MP3 to get digital rights management
In the background of the growing popularity of online music stores such as iTunes Music Store and Napster looms a format war between AAC and WMA. Is there room for a third challenger? The most popular digital music format, MP3, is universally recognized by digital music players and accounts for the vast majority of music available on Kazaa and other P2P networks. Thomson, the company responsible for licensing the mp3 format, will begin offering a DRMed version of the codec. The DRMed version will use standard MP3 compression tech along with DRM which will be in-line with emerging standards. Current digital music players will for now be unable to play the protected MP3s, although firmware updates could change that.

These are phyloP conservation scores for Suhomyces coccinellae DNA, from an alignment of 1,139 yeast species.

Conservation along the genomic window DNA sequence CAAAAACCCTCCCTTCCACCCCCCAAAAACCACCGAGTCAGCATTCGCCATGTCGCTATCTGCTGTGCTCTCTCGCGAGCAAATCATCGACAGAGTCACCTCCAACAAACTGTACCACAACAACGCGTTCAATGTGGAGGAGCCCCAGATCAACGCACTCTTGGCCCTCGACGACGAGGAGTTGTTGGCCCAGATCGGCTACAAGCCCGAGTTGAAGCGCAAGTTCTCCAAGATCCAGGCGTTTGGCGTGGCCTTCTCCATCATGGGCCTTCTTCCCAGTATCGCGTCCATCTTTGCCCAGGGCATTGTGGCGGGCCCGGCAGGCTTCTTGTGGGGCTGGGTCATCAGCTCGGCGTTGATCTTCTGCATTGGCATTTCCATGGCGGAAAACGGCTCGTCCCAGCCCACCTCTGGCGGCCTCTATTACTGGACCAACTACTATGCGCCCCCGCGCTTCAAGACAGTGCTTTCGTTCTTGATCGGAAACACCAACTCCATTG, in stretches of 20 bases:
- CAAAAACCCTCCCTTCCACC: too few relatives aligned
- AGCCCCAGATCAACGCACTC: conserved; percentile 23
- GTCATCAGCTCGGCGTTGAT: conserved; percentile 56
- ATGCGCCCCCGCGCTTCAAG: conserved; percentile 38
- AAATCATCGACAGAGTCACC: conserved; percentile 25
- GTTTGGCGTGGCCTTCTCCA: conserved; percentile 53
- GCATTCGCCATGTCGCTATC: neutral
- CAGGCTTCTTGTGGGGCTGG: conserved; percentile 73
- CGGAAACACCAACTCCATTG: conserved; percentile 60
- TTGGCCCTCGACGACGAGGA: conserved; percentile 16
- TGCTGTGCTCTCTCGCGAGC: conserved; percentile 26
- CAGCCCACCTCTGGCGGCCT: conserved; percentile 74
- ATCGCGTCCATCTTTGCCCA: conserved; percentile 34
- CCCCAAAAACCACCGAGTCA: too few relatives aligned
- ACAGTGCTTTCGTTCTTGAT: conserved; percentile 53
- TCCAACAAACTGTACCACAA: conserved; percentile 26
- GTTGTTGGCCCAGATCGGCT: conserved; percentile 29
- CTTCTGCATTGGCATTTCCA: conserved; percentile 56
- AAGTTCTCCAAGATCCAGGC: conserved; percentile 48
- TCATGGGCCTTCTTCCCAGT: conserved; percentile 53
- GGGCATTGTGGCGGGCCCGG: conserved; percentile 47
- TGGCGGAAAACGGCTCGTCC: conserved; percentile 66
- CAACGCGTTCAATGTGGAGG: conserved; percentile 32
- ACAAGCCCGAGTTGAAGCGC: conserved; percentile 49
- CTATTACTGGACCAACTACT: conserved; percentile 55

Will these be the MP3 files that no one wants? WMA and AAC are already dominating the DRM music market and there seems to be little space for a third competitor. MP3 does have the brand recognition that WMA and AAC lack, but it is highly doubtful that online music retailers will jump ship on the more-established DRM codecs for the better-known MP3. DRMed MP3s could also lead to greater consumer confusion as customers download the files only to discover that they will not play on their iPods, Rios, or any other player. Look for WMA and AAC to continue waging a battle for supremacy while MP3 remains relegated to the niche it currently inhabits: consumers ripping their CD libraries for use on their PCs and digital music players.
Original text by Eric Bangeman